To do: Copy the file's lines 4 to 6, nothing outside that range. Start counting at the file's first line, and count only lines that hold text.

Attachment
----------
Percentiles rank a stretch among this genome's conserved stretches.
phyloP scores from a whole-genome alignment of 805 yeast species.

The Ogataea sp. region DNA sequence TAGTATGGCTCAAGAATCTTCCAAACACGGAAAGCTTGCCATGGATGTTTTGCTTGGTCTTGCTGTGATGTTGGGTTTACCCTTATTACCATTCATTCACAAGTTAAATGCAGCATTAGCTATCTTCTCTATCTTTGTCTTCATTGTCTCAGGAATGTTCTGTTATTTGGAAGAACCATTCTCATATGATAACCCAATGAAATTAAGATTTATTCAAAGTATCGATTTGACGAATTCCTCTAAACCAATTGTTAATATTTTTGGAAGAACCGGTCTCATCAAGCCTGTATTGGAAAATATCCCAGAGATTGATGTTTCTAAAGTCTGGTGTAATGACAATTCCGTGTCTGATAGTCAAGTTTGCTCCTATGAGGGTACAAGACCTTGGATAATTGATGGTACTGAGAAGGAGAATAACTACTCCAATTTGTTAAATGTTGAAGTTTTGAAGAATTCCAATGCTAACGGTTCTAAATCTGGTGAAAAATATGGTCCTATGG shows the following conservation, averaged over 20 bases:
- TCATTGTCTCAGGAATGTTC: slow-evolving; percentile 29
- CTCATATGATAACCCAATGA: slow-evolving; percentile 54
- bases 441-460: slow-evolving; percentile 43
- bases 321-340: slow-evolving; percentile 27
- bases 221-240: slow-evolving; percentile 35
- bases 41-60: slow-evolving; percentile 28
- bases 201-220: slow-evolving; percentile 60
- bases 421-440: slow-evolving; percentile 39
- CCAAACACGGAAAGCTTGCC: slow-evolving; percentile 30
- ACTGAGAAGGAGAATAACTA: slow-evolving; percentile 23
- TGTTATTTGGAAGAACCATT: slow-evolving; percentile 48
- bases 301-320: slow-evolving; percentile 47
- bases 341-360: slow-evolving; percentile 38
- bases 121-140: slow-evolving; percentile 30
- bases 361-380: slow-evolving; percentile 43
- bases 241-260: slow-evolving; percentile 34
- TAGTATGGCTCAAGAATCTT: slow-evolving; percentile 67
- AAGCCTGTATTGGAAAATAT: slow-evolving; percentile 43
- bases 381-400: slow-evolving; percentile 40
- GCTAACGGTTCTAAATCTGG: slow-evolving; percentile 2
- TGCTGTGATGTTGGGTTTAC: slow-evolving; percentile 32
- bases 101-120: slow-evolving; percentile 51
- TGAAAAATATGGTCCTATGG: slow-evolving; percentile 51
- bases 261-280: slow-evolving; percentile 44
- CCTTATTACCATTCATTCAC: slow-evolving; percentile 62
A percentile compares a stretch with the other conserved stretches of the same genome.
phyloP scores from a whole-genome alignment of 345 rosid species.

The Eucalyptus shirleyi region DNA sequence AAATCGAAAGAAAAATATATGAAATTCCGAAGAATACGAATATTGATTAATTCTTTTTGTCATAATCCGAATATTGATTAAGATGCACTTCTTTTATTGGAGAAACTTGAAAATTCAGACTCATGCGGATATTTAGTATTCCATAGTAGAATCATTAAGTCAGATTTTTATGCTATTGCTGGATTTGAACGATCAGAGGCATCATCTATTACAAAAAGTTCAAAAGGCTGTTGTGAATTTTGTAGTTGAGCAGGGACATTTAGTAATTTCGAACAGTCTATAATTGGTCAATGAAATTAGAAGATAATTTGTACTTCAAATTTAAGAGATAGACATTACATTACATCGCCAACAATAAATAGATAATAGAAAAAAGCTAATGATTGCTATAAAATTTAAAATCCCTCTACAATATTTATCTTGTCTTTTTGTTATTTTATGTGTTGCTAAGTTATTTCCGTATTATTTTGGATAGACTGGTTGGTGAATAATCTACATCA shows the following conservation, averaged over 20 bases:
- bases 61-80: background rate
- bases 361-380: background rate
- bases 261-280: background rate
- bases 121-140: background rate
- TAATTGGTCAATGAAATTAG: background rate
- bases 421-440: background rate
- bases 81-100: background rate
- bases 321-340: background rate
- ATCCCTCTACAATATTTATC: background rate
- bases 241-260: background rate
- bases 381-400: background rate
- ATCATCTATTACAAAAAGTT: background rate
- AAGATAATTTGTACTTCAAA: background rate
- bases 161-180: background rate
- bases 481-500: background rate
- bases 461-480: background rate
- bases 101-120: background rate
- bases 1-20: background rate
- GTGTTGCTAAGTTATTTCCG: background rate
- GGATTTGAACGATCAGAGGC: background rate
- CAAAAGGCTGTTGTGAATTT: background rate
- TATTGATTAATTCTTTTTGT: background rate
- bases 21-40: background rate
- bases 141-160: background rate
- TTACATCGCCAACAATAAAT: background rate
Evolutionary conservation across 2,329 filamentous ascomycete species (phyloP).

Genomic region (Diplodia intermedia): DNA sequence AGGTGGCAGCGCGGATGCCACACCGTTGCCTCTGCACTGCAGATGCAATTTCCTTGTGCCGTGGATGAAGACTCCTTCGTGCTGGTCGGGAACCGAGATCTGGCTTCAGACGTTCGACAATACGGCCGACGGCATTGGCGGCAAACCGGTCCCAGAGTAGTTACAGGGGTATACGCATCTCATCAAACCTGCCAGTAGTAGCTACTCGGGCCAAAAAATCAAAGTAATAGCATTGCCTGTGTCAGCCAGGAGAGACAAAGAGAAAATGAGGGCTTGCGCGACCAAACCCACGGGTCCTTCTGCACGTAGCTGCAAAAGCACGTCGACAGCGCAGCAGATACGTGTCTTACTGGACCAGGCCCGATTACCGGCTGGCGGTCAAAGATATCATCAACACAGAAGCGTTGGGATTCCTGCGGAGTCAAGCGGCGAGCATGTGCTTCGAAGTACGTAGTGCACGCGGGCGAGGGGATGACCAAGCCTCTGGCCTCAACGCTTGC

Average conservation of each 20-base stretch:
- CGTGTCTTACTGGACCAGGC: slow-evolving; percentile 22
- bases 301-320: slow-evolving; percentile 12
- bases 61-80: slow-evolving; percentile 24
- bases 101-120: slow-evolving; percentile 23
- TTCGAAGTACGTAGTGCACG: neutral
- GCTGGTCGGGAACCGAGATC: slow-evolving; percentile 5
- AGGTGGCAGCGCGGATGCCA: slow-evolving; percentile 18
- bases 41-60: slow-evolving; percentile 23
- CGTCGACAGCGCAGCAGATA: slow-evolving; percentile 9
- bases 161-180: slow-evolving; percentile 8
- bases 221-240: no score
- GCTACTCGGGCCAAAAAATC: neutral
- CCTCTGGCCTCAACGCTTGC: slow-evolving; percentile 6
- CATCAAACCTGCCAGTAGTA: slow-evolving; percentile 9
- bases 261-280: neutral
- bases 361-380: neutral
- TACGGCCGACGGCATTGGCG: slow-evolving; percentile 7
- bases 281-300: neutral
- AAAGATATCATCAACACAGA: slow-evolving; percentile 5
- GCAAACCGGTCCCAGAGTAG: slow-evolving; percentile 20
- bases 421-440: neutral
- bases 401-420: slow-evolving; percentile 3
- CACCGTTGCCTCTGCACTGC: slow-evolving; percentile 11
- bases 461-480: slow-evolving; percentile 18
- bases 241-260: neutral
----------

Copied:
- TCATTGTCTCAGGAATGTTC: slow-evolving; percentile 29
- CTCATATGATAACCCAATGA: slow-evolving; percentile 54
- bases 441-460: slow-evolving; percentile 43